Woodland Hills Loses Some of Its Signature Trees


City crews began cutting down 39 diseased California pepper trees Tuesday along a stretch of Canoga Avenue from Ventura Boulevard to Arcos Drive that historians say are part of an original grove that gave Woodland Hills its name.

The trees--sealed off with yellow warning tape and barricades--are close to death and will be removed, said Robert Wallace, an arborist hired by the city to inspect the decades-old trees.

Some residents argued at a public meeting Monday that the 300 trees on Canoga Avenue hold historic value and the city should find a way to save them. Gordon Murley, president of the Woodland Hills Homeowners Organization, said that when he moved into his home in 1966, pepper trees stretched overhead from each side of Canoga Avenue.


“The pepper trees used to go down to Victory Boulevard. It was beautiful,” Murley said. “It was almost a canopy.”

A 1982 account in “The History of Woodland Hills and Girard” by Richard Cacioppo details how the original 1920s community of Girard came to be renamed Woodland Hills because of trees planted by developer Victor Girard.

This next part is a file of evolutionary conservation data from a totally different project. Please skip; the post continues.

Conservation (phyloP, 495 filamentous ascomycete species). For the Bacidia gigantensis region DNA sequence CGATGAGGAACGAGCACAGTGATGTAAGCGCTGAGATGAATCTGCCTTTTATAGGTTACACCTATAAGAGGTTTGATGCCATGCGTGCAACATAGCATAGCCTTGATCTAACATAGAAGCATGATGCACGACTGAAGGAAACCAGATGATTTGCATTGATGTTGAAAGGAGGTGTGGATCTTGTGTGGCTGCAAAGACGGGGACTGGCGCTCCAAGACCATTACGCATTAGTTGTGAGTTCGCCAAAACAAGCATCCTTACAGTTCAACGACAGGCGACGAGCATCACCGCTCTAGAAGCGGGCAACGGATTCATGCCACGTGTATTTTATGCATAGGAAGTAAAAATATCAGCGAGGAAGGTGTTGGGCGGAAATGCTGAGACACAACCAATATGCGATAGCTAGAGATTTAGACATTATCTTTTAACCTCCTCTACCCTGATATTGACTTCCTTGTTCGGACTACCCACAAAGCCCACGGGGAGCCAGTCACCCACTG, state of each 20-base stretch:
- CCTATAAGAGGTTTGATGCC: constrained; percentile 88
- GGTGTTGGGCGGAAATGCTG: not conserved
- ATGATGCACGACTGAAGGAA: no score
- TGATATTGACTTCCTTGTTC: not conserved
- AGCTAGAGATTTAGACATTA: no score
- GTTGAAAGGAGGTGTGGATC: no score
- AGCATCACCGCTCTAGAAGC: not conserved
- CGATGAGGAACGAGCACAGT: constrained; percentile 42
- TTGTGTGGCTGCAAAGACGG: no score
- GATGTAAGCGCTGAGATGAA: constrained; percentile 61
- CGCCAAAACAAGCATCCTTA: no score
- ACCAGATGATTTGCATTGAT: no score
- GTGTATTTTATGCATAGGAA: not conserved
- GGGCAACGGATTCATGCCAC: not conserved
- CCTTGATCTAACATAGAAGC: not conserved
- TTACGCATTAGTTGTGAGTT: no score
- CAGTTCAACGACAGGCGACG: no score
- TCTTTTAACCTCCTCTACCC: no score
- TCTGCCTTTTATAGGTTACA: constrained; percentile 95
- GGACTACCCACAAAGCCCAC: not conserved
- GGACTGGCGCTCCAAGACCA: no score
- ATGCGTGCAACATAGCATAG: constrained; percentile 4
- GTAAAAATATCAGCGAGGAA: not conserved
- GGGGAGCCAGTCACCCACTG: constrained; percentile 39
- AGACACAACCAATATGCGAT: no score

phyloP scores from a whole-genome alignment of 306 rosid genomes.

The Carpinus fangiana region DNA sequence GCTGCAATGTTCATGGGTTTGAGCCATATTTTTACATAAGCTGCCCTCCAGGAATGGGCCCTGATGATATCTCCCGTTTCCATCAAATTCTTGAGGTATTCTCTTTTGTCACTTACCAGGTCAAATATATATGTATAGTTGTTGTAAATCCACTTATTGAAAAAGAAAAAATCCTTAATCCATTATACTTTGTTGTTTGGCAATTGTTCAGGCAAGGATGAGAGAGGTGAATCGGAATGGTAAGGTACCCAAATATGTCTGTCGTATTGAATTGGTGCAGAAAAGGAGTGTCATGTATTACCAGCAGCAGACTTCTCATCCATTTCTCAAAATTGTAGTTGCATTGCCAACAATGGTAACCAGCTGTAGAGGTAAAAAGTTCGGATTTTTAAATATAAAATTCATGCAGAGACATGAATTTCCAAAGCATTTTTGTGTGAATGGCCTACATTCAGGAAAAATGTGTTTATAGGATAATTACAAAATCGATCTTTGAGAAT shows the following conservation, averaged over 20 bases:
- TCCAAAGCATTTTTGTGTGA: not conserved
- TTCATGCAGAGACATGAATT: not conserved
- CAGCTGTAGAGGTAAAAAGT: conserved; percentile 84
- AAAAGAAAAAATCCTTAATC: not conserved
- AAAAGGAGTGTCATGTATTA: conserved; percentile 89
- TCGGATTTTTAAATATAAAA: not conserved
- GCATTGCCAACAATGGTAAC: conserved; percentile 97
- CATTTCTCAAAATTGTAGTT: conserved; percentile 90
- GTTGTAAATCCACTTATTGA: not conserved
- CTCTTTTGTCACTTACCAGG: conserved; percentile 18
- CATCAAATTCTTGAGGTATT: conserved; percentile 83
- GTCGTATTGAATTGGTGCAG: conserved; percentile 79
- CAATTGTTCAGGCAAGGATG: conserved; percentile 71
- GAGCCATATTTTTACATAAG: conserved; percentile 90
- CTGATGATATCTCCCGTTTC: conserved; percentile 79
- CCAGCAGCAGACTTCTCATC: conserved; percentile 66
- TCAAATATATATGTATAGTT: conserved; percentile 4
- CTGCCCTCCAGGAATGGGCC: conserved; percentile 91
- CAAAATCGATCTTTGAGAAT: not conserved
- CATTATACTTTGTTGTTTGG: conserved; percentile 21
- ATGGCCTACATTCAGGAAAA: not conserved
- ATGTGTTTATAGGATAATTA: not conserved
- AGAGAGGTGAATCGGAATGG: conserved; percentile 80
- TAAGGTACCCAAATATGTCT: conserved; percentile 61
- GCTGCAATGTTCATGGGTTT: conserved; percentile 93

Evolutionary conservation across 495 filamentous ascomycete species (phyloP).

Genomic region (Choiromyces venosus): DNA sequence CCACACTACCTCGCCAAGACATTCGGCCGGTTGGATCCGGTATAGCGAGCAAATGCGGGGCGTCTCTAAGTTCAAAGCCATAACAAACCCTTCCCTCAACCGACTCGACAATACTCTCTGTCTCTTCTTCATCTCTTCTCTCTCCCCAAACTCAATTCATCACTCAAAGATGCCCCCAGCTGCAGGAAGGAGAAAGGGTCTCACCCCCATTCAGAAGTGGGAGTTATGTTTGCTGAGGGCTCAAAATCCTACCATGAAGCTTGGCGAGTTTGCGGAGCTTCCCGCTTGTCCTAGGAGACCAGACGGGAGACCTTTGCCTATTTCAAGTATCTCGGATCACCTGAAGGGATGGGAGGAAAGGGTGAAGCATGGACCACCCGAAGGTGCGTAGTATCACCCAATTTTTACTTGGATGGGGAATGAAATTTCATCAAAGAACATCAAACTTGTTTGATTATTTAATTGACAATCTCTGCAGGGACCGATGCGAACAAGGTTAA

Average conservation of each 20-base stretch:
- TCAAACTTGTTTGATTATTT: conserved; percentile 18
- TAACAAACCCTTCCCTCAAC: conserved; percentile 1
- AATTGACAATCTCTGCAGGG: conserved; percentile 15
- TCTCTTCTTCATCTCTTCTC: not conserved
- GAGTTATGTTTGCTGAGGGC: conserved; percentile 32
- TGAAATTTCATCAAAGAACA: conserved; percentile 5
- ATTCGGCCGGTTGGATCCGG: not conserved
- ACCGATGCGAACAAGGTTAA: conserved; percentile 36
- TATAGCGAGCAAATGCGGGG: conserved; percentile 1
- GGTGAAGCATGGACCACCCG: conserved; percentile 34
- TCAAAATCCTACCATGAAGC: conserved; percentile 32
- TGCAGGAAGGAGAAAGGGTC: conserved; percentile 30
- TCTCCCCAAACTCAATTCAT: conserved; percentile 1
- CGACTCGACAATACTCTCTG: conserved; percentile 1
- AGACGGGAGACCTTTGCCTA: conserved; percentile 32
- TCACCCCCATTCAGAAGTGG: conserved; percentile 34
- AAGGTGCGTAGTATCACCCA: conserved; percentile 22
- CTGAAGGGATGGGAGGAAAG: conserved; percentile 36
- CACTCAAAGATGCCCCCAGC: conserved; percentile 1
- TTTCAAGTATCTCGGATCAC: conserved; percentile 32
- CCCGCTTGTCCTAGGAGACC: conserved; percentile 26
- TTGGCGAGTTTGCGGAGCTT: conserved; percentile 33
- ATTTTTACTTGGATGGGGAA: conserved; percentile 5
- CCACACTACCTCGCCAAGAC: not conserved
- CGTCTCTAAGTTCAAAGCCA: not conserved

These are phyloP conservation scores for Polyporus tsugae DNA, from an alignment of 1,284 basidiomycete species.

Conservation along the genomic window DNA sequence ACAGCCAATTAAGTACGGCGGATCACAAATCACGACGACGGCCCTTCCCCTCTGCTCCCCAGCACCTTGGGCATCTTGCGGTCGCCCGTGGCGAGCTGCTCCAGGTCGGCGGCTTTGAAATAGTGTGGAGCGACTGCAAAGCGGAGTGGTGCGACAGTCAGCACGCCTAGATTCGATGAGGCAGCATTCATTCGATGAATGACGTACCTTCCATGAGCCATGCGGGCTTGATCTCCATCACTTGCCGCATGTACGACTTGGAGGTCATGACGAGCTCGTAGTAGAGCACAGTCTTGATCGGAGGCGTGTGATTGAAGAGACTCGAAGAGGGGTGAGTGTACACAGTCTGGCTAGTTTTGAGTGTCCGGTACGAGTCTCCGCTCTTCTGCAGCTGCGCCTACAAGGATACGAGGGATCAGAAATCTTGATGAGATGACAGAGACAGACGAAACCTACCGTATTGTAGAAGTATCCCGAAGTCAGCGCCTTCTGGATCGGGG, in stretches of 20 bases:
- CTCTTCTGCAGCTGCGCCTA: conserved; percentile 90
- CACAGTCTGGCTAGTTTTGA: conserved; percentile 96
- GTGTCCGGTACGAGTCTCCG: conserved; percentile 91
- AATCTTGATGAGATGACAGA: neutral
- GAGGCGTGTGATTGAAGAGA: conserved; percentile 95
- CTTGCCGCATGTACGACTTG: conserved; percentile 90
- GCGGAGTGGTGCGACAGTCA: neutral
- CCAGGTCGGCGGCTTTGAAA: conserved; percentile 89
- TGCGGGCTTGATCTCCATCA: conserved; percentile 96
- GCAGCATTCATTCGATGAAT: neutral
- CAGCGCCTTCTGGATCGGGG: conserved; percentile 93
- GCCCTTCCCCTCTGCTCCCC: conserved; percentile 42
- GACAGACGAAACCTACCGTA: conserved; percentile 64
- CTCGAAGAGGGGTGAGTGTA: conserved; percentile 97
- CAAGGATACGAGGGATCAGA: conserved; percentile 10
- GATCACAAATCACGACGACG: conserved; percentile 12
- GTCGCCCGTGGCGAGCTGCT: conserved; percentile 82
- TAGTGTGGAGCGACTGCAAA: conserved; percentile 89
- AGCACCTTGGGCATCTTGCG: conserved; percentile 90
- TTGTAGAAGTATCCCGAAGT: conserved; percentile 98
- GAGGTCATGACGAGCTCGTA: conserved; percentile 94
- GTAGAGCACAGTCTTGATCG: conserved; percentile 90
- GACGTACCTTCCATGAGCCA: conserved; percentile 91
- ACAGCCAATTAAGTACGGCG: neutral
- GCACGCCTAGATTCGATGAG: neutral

Girard marketed the arid 2,886-acre West Valley ranchland south of Ventura Boulevard as a weekend retreat for Los Angeles residents through his Boulevard Land Co. He realized it needed trees to have a real country look for potential buyers.

Under Girard’s plan, pepper trees were lined up along Canoga Avenue between Victory Boulevard on the north and Mulholland Drive on the south. When Warner Center was developed in the 1970s, the pepper trees between Victory and Ventura boulevards were chopped down to widen the two-lane street.

City Councilwoman Cindy Miscikowski called Monday’s meeting, attended by about 25 residents, to inform the public of the need to remove 39 of the 167 trees Wallace inspected. The remaining trees will be pruned and monitored for decay and possible removal, said George Gonzalez, chief forester for the Los Angeles Bureau of Street Services.

“As a consulting arborist, I’m putting my name on the line saying these 39 trees should be removed based on my life experiences,” Wallace said Monday night. “A few days ago, one of the trees suggested for removal fell. Thank God the homeowner wasn’t driving up when that tree fell.” The tree fell on Jan. 12 in the 5000 block of Canoga, Gonzalez said.


No matter how beautiful they are or once were, the pepper trees pose a hazard for which the city does not want to be held liable, officials said.

Gonzalez said the process of removing the trees and grinding the stumps should take about two weeks, and new trees will be planted in their place, he said.

California pepper trees will be replanted where possible, he said.